The days that followed were some of the most difficult in my life. Not only was the pent up, unreleased anger extremely intense, but all of a sudden I had lost the shield that had kept me safe from the world for all this time. The turmoil of emotion pulled at me violently, while at the same time, there was nothing to fill my mind with but a gigantic ball of nothing. I only managed to get some sleep, on my couch, after day 3.
I knew I was addicted, but nothing had prepared me for this.

Judge all you will, but I have no regrets. I learned to write there, I got to see how stunningly beautiful a mind can be when it opens up, and I got to create things every day- shame that they’re the ones with anything to show for it.
I met some of my closest friends there. People that I embrace when I see them. Canadians, Norwegians, Belgians, Americans. Folks that I share a fictional past with that you couldn’t fathom.

My life has gone up and down since then, but rarely has it reached to peaks that I got to experience almost daily.

So now, paradoxically, I search for those moments and at the same time, hope I never find them again. I stay away from those games now, fully aware that I will be utterly and completely hooked from the first moment. I do other stuff now, like watching Youtube videos, or stalking friends on Facebook, but for the same purpose.

Yes I still try to escape and yes I will gladly repeat past mistakes to do so. I’m sure you have your opinion ready for me but frankly, I heard it all before and I’m getting a little tired of lectures from people who don’t know what it’s like to feel drained like we do (I am not alone) after a day you would call average.

I need something to switch off the noise coming from outside. From the mailbox and its letters with little plastic windows, from the tailgaters on the road, from the millions of rules others find self-evident, from the alarm clock in the morning, and from your stupid mouth. I love you all but Sweet Baby Jesus, just back off when you’re not wanted and leave me to my silly gaming videos.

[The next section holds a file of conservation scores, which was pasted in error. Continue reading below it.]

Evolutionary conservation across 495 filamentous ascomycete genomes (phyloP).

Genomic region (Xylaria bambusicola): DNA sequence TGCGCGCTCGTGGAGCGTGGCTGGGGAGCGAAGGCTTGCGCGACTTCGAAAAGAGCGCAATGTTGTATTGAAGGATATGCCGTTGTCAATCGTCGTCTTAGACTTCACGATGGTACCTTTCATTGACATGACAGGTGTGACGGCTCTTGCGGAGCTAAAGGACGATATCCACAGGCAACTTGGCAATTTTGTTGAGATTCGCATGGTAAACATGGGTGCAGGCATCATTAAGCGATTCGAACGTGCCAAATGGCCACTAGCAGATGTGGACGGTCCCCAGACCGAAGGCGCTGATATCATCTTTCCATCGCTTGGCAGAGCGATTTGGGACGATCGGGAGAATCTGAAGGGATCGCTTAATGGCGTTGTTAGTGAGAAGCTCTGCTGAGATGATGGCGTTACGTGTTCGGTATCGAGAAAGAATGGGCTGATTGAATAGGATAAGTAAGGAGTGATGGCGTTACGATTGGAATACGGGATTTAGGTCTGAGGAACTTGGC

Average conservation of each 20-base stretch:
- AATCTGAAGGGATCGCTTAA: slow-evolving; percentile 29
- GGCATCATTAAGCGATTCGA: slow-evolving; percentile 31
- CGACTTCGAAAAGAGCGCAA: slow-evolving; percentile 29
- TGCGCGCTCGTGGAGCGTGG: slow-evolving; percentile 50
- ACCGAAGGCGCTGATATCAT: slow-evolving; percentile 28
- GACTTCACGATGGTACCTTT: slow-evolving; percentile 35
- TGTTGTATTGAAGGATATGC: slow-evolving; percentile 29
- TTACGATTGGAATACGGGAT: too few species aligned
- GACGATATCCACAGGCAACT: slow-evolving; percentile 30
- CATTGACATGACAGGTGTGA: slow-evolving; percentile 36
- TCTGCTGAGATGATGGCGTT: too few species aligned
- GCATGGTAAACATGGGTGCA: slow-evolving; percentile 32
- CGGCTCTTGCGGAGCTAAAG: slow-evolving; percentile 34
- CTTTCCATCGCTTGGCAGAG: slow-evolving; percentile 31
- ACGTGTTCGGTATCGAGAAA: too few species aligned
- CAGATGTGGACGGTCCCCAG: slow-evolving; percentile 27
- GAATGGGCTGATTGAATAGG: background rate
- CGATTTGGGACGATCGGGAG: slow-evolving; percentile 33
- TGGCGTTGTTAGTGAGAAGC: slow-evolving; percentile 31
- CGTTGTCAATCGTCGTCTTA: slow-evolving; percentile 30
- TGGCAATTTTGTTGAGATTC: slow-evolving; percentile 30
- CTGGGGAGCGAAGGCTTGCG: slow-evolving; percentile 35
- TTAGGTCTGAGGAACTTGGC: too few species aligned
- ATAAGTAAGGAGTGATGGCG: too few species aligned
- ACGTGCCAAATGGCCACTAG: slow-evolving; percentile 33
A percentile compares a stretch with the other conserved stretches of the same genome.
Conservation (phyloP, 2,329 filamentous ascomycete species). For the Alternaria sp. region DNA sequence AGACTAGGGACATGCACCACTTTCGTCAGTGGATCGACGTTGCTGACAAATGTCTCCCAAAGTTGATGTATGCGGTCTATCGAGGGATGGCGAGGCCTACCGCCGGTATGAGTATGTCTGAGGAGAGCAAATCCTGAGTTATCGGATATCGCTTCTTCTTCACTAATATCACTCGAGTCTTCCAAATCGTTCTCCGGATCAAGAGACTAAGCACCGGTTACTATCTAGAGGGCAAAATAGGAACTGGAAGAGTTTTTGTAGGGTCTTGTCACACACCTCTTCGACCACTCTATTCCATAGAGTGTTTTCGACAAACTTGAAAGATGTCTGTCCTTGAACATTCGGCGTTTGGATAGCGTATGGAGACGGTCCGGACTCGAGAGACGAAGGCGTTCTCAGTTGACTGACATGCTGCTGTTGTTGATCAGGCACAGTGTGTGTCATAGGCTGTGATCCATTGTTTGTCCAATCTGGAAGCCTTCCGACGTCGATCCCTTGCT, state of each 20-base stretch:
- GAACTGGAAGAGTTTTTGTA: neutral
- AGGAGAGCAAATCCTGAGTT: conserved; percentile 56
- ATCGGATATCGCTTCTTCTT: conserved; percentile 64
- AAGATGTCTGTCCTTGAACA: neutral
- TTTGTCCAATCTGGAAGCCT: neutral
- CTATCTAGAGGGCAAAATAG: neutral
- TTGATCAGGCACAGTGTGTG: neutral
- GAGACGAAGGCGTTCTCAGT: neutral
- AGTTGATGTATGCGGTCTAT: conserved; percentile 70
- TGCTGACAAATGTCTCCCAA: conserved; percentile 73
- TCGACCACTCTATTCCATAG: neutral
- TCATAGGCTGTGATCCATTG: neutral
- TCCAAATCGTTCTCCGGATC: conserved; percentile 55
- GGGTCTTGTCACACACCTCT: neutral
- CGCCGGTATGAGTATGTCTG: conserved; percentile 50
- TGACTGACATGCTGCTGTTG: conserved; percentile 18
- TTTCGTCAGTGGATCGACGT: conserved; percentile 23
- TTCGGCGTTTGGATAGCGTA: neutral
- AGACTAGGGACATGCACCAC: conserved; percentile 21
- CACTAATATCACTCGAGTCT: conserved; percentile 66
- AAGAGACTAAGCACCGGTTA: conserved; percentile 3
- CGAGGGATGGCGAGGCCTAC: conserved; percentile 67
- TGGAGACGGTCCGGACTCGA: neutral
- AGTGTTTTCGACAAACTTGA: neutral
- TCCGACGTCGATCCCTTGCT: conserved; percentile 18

When I am alone, or bored, or uninterested, I need something to switch off my thoughts. I’m sorry (not), but that’s just the way it is.

On the positive side, I’ve been feeling this particular addiction’s grip on me lessen as I am getting more comfortable with this new situation I’m in. Not that I still don’t have the same old reflex of hitting a computer’s power button as soon as it gets in reach, but I can -carefully- let in a stray thought or two once in a while. At least now I can count on them not sending me into problem-solving mode, panicking about how I’m going to fix some financial or (more likely) social issue.

I know that it will return as soon as the stress levels rise again, but you know what, that’s fine by me. The situation is stable, if nothing else. It’s not getting in the way of seeing the world, meeting the people I want to meet, or fixing the things that need fixing. So meh.
The only real problem is the endless string of other people’s opinions but you know what?
I got just the thing for that.


2 responses

  1. What’s the thing for that? The computer?
    I recognize so much of the above, even though I have no internet addiction. The need to shield against the world. The need to escape to a safezone. Everything and everyone to loud and to many and to much…
    Why is life so difficult for some?
    How to live in thís world?
    I guess we got born (or raised) without our natural shield. And thát is why! ☺

    1 March 2018 at 11:35

    • The world rushes by at an increasing rate, and not all of us can (or want to) run to keep up. It’s comforting to turn your back on the madness once in a while, especially when the alternative is to dream of dragons and space ships.
      Maybe we’re just the smart ones?

      1 March 2018 at 21:24